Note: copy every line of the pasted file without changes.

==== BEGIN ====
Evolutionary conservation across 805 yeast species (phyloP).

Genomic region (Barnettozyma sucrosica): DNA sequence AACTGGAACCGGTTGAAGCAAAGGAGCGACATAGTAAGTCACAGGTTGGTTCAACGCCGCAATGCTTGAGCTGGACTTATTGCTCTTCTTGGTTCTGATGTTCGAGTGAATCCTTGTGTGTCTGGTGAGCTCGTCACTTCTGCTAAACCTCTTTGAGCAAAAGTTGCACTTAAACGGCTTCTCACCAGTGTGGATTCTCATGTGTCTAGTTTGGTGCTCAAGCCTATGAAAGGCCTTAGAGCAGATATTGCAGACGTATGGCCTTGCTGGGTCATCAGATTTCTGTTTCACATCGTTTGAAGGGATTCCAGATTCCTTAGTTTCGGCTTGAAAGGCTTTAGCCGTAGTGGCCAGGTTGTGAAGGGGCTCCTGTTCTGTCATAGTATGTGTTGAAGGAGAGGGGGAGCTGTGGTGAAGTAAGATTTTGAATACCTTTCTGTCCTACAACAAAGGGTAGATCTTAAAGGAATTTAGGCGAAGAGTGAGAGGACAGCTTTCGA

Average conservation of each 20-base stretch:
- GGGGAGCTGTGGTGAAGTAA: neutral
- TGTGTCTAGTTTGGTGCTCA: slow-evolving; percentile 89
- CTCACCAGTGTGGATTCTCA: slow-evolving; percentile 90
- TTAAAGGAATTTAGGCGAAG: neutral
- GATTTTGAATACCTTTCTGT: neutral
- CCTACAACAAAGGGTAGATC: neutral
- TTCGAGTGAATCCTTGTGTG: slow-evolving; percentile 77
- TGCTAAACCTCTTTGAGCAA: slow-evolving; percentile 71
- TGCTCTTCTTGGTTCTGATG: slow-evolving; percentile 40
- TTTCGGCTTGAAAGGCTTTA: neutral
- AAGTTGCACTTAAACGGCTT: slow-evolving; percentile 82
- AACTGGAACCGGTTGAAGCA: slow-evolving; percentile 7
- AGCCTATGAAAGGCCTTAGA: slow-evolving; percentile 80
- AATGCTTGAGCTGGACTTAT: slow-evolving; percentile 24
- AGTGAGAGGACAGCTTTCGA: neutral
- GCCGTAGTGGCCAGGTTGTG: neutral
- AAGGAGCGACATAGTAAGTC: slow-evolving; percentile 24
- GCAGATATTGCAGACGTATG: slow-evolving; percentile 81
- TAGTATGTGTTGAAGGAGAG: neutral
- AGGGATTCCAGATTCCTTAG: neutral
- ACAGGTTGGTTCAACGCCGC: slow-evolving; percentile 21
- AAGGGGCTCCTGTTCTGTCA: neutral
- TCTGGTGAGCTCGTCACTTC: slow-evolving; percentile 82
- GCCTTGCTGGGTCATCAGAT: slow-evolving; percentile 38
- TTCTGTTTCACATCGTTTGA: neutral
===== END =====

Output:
Evolutionary conservation across 805 yeast species (phyloP).

Genomic region (Barnettozyma sucrosica): DNA sequence AACTGGAACCGGTTGAAGCAAAGGAGCGACATAGTAAGTCACAGGTTGGTTCAACGCCGCAATGCTTGAGCTGGACTTATTGCTCTTCTTGGTTCTGATGTTCGAGTGAATCCTTGTGTGTCTGGTGAGCTCGTCACTTCTGCTAAACCTCTTTGAGCAAAAGTTGCACTTAAACGGCTTCTCACCAGTGTGGATTCTCATGTGTCTAGTTTGGTGCTCAAGCCTATGAAAGGCCTTAGAGCAGATATTGCAGACGTATGGCCTTGCTGGGTCATCAGATTTCTGTTTCACATCGTTTGAAGGGATTCCAGATTCCTTAGTTTCGGCTTGAAAGGCTTTAGCCGTAGTGGCCAGGTTGTGAAGGGGCTCCTGTTCTGTCATAGTATGTGTTGAAGGAGAGGGGGAGCTGTGGTGAAGTAAGATTTTGAATACCTTTCTGTCCTACAACAAAGGGTAGATCTTAAAGGAATTTAGGCGAAGAGTGAGAGGACAGCTTTCGA

Average conservation of each 20-base stretch:
- GGGGAGCTGTGGTGAAGTAA: neutral
- TGTGTCTAGTTTGGTGCTCA: slow-evolving; percentile 89
- CTCACCAGTGTGGATTCTCA: slow-evolving; percentile 90
- TTAAAGGAATTTAGGCGAAG: neutral
- GATTTTGAATACCTTTCTGT: neutral
- CCTACAACAAAGGGTAGATC: neutral
- TTCGAGTGAATCCTTGTGTG: slow-evolving; percentile 77
- TGCTAAACCTCTTTGAGCAA: slow-evolving; percentile 71
- TGCTCTTCTTGGTTCTGATG: slow-evolving; percentile 40
- TTTCGGCTTGAAAGGCTTTA: neutral
- AAGTTGCACTTAAACGGCTT: slow-evolving; percentile 82
- AACTGGAACCGGTTGAAGCA: slow-evolving; percentile 7
- AGCCTATGAAAGGCCTTAGA: slow-evolving; percentile 80
- AATGCTTGAGCTGGACTTAT: slow-evolving; percentile 24
- AGTGAGAGGACAGCTTTCGA: neutral
- GCCGTAGTGGCCAGGTTGTG: neutral
- AAGGAGCGACATAGTAAGTC: slow-evolving; percentile 24
- GCAGATATTGCAGACGTATG: slow-evolving; percentile 81
- TAGTATGTGTTGAAGGAGAG: neutral
- AGGGATTCCAGATTCCTTAG: neutral
- ACAGGTTGGTTCAACGCCGC: slow-evolving; percentile 21
- AAGGGGCTCCTGTTCTGTCA: neutral
- TCTGGTGAGCTCGTCACTTC: slow-evolving; percentile 82
- GCCTTGCTGGGTCATCAGAT: slow-evolving; percentile 38
- TTCTGTTTCACATCGTTTGA: neutral